NATIONWIDE - Republicans across the country want to hear from governor.
Scott Walker has spoken to mostly Republican audiences in at least 12 different states in the past five months alone.
Earlier this week, Walker headlined a major fundraiser for the Indiana Republican Party.
On that same day, Lieutenant Governor Rebecca Kleefisch was meeting small business owners in Rhinelander.
We asked her why the Indiana fundraiser trumped his time at home in Wisconsin.
"The Governor is a very in-demand speaker because the Wisconsin idea is one that has captured the imagination of this entire country. We have done really wonderful things in Wisconsin," Kleefisch said.
Here are some of the places Walker has appeared since March: Virginia Beach, VA; National Harbor, MD; Washington, DC; Dallas, TX; Coral Gables, FL; Fayetteville, AR; Carson City, NV; Indianapolis, IN; Stamford, CT; New York City; Des Moines, IA; and Beverly Hills, CA.
That's according to sources including the Wisconsin State Journal, Milwaukee Journal Sentinel, Capital Times, TheRun2016, and Wisconsin Reporter.
It might look a little like a presidential candidate's travel schedule.
Presidential ambition is likely driving Walker's schedule, at least in part.
David Catanese created TheRun2016, a website that tracks presidential maneuvering.
He's a former NBC and Politico contributor.
"This is a guy who wants to get to know Republican party activists in every state, all over the country, to get familiar with them, to start forging relationships, that is looking toward a 2016 presidential run," Catanese told us.
TheRun2016 reports Walker will headline a golf outing next Tuesday in Newport Beach, California.
It's hosted by the Republican Governor's Association.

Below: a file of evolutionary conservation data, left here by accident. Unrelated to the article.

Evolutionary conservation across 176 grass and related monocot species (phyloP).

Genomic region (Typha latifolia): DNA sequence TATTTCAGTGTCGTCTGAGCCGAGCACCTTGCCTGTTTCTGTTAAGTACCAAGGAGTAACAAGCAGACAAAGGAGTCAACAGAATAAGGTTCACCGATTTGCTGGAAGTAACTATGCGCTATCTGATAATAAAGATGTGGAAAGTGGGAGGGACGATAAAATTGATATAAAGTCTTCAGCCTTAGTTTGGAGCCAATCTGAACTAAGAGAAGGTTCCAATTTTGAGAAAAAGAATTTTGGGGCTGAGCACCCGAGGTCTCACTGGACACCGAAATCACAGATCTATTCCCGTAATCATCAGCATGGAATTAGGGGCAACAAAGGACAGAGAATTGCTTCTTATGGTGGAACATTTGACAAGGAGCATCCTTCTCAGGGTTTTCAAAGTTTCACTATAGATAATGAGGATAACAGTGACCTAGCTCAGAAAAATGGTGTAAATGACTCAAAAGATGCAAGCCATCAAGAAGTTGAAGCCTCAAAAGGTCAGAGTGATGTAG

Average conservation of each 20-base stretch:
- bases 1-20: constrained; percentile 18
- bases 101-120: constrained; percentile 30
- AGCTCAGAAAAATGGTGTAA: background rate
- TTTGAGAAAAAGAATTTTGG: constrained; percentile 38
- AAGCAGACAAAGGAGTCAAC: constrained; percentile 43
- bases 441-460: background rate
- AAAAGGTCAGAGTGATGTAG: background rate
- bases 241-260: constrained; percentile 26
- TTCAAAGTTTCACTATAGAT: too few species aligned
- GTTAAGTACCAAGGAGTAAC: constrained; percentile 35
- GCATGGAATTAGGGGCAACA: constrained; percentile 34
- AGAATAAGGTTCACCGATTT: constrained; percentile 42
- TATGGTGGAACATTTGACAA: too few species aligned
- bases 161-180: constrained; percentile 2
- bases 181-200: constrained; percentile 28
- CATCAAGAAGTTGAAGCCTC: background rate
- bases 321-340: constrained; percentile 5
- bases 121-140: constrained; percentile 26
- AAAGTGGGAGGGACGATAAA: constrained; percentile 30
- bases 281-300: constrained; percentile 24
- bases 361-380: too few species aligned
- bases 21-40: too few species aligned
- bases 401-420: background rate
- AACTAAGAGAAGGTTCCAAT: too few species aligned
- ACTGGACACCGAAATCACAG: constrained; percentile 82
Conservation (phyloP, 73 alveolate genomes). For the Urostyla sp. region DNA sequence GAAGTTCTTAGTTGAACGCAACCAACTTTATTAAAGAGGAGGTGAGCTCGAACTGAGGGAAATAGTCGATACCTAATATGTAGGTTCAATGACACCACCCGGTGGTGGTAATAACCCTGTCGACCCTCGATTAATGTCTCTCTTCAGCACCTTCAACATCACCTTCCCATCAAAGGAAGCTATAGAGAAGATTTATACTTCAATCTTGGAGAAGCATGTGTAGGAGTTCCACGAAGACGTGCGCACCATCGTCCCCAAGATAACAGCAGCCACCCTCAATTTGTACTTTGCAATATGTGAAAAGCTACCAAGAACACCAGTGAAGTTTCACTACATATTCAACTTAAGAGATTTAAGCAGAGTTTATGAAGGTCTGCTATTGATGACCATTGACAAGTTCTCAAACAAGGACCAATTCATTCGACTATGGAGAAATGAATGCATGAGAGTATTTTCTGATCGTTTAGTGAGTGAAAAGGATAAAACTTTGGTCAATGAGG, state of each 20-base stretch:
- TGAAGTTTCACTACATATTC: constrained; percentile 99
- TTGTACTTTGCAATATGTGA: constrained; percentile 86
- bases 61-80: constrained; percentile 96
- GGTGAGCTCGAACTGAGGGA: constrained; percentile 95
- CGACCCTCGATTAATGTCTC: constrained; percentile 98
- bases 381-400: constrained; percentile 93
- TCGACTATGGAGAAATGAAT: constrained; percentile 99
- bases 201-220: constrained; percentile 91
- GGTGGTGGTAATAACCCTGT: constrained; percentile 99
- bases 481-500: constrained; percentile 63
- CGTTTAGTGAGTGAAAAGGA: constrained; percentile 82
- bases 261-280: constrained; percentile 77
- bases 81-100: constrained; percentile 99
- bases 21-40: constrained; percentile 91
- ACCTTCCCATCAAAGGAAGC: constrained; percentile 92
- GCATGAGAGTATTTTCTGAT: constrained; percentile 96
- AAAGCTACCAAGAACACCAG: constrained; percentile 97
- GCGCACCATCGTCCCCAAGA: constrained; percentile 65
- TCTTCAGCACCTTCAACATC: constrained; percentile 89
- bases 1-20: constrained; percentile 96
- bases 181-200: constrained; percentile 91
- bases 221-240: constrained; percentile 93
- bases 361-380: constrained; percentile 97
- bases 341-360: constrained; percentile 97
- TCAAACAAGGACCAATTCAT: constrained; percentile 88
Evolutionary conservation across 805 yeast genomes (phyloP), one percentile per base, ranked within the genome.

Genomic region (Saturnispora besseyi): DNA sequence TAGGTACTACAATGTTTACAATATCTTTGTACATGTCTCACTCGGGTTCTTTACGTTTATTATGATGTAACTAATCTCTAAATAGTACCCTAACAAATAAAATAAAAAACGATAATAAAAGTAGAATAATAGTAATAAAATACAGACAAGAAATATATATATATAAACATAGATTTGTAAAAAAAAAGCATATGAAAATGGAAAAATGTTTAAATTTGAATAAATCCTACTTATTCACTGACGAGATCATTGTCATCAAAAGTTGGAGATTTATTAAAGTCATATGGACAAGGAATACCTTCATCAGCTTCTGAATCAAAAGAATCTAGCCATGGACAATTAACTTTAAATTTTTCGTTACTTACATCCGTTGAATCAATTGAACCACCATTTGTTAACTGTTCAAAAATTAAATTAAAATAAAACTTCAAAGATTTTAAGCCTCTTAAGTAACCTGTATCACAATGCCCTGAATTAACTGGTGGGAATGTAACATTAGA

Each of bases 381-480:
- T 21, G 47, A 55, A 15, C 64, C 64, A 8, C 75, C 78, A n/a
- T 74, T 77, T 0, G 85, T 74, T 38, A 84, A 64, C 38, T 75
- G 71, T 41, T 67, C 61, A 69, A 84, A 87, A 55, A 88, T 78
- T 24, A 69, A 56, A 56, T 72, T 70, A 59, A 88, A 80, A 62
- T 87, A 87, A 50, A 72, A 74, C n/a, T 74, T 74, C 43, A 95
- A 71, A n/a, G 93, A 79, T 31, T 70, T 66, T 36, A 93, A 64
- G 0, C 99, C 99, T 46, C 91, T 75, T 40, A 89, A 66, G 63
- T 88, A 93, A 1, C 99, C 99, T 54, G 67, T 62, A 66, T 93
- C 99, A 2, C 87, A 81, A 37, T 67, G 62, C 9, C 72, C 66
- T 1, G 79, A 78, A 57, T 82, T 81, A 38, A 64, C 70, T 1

Catanese puts Walker's chances of running for president above 50 percent.
See the link below for more on 2016 presidential projections.
RHINELANDER - The City of Rhinelander and Oneida County will consider borrowing $15 million to help develop a manufacturer in Rhinelander, according to an Oneida County Economic Development Corporation release Tuesday.
The money would help Rhinelander Coated Products start work inside the former Printpack building on Kemp Street.
BOULDER JUNCTION - Pilots find very little room for error when they make a landing. Wings, flaps, and landing gear all need to work properly. Then there's the runway itself, which needs to be flat and smooth.
So, when pilots found ruts and divots torn into the grass runway at Boulder Junction's airport, folks were more than upset, they were worried about safe landings. Airfield president Jeff Long thinks someone used a pickup truck to do the damage. It happened right before the airfield's busiest weekend of the year, the Musky Day fly-in.
"To see somebody disregard that, disrespect that, and then again the safety, where somebody could get hurt that we're inviting up here for summer fun, doesn't make you feel very good," Long said.
EAGLE RIVER - Cities across the Northwoods drop tens of thousands of dollars every winter on crack sealing roads. The Eagle River Airport is no different. The airport spent about $25,000 in 2016 patching up its main runway.
Arguably, that runway is even older than most roads people drive on. The runway was last redone in 1971. On a busy day, the 5,000-foot runway hosts upwards of 80 takeoffs and landings. Airport manager Rob Hom showed Newswatch 12 a number of places where the pavement is buckling and cracked. That can lead to dangerous landings for small planes.
"Relative to a car or a truck [a prop-powered airplane is] pretty light relatively speaking, so having a smooth runway is imperative," Hom said.
THREE LAKES - Pollinators play an essential role in the growth of plants, and it's not just bees that help pollinate.
Butterflies, bats, and even mosquitoes are pollinators, but those populations have been in decline in recent years.
"Across the U.S., pollinators have been seeing big declines," said Oneida County Conservationist Michele Sadauskas. "We've been hearing more and more about our honeybee pollinations. The monarch populations have had dramatic decreases. So we're seeing it across the board."
CRANDON - For some Northwoods families, it can be hard to find the money to pay for their kids' school supplies every year, but a back-to-school program in Forest County is giving children the supplies they need to succeed.
MADISON - New state regulations designed to retain teachers are going into effect.
The package was published Tuesday. The provisions allow retired teachers or teachers nearing retirement to apply for a nonrenewable five-year license without submitting a professional development plan. They also increase the time that short-term substitute teachers can serve in the same assignment from 20 days to 45 days.
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